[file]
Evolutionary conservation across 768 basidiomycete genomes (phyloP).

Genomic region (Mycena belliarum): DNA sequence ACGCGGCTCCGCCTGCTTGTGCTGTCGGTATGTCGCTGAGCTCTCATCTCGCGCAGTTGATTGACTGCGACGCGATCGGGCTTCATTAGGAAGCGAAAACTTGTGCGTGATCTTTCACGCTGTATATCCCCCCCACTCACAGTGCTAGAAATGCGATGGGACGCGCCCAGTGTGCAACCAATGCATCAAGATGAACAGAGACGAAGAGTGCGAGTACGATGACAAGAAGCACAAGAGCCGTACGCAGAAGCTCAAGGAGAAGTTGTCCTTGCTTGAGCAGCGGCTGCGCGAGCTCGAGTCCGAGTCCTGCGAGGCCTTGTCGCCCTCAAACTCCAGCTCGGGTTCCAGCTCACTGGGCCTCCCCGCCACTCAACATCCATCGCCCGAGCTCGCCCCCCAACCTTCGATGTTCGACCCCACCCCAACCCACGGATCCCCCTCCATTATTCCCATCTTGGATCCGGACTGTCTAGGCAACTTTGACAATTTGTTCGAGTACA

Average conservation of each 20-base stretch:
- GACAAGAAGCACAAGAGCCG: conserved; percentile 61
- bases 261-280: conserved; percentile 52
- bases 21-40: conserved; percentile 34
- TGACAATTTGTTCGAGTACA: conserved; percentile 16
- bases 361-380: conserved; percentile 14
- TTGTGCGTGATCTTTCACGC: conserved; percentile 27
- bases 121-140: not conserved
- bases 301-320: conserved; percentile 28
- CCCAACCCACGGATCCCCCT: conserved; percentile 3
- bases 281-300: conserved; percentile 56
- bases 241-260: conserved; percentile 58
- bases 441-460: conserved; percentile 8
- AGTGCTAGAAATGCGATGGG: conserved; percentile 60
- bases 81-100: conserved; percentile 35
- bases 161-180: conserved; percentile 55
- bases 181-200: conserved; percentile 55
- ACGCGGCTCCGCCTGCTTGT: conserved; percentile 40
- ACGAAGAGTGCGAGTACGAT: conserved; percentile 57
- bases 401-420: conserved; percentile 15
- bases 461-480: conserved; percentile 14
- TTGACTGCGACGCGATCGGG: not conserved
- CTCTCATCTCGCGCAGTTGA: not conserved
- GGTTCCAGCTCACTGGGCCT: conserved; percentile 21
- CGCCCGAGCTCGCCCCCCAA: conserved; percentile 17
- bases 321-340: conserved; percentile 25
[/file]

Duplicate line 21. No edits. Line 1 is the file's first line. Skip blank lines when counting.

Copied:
- ACGAAGAGTGCGAGTACGAT: conserved; percentile 57